The Mason’s Hand: Iconoclasm & the Spolia at the Qutb complex
March 17, 2013 § 1 Comment
Owen and I had a wonderful morning with Barry Flood (IFA) & Sunil Kumar (DU)—two of the foremost experts on the Qutb. Kavita Singh (JNU) came along on the tour and had some very insightful comments and questions. It was an amazing day, I learned so much about the whole complex. One of the things that makes the Qutb so special is that it is truly an architecture of conquest—constructed out of the ruins of at least 27 Hindu and Jain temples. Some descriptions claim that there were some columns that were actually ‘placed’ in-situ… though I doubt that that is actually the case. The galleries surrounding the main courtyard (what was the original mosque) is supported by frankenstein columns composed out of parts of Hindu spolia—capitals and bases and shafts are placed in random order… though there was was always a capital on top and a base at the bottom. I can’t even begin to imagine what the masons had to do to make sure each of the columns were all the exact same height.
Anyway, one of the fascinating things that Barry pointed out yesterday morning was some evidence of the mason’s hand—found not in the elaborate and remarkably uniform vegetal and calligraphic carvings of the new masonry on the impressive sandstone screen on the West side of the complex (West is the direction of prayer in India, which lies East of Mecca). This evidence lay not in acts of creation, but in acts of destruction. Above are two photos of two defaced pairs of caryatids. The defacement of the caryatids on the spolia were each destroyed in different ways. Some faces were either violently chipped off as in the capital above, or carefully chiseled off as in the capital below. That is to say… there was some directive to destroy evidence of the anthropomorphic, there however weren’t directions on how to do it. This is very different from the ‘directions’ given to the masons who attempted to erase evidence of their hands in order to create the astonishingly beautiful unity of the sandstone ashlar (rubble fill) mihrab and the screens that make up the Western wall. Barry and most other experts on the subject assume that many if not most of the masons that built this screen covered in ‘Islamic’ motifs were Hindu, and thus unable to read the calligraphy they were carving into the stones . This decorative unity was achieved, no doubt by some sort of mathematical process of scaling up . Thus, the Hindu carvers didn’t need to understand what they were carving. This is, by the way still a contested point, as it is possible that Qutbu-d-Din Aibak imported masons along with him when he came charging in from Ghazni. Anyway the whole complex, but particularly that space contains this incredible dialog between the pullulating variety of the galleries of spolia on the North, East and South sides of the mosque and the organic and geometric patterns carved into the screen on the West.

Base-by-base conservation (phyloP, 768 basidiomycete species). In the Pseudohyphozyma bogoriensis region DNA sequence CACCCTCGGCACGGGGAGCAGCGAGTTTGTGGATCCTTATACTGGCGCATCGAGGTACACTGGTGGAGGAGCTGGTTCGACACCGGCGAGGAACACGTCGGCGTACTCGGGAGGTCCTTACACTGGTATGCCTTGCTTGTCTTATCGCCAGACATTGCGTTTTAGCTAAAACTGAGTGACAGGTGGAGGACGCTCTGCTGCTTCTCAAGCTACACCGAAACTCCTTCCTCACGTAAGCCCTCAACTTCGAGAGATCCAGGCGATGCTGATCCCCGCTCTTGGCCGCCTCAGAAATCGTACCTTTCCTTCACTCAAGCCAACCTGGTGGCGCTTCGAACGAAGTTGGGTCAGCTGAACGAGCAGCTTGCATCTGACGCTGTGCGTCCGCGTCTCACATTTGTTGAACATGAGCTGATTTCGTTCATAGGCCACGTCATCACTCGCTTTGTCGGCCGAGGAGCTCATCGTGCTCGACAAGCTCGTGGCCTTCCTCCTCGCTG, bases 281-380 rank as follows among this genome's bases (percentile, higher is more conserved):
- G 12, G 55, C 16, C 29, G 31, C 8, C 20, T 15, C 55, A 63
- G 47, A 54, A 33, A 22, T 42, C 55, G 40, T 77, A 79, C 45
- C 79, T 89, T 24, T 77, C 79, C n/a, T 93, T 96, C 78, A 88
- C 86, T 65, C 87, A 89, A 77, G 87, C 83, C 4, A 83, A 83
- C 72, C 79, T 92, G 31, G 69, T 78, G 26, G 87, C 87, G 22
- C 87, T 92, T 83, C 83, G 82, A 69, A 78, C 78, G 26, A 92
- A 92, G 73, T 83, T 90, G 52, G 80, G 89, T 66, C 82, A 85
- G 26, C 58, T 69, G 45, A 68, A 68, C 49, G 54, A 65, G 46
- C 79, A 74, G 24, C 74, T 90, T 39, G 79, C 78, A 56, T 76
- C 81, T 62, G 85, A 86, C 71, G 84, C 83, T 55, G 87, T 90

Interestingly enough, Barry’s inquisitive eyes helped me to see new things as well. Behind the Western screen there is another gallery, which might be a part of a temple that existed on the site. Here there were some of the more carefully defaced caryatids, next to some clearly newer capitals, that take on a sort of form that looks not unlike an abstracted version of the defaced capital. I snapped a photo of this below, though it’s difficult to see because of the water damage on the defaced caryatid.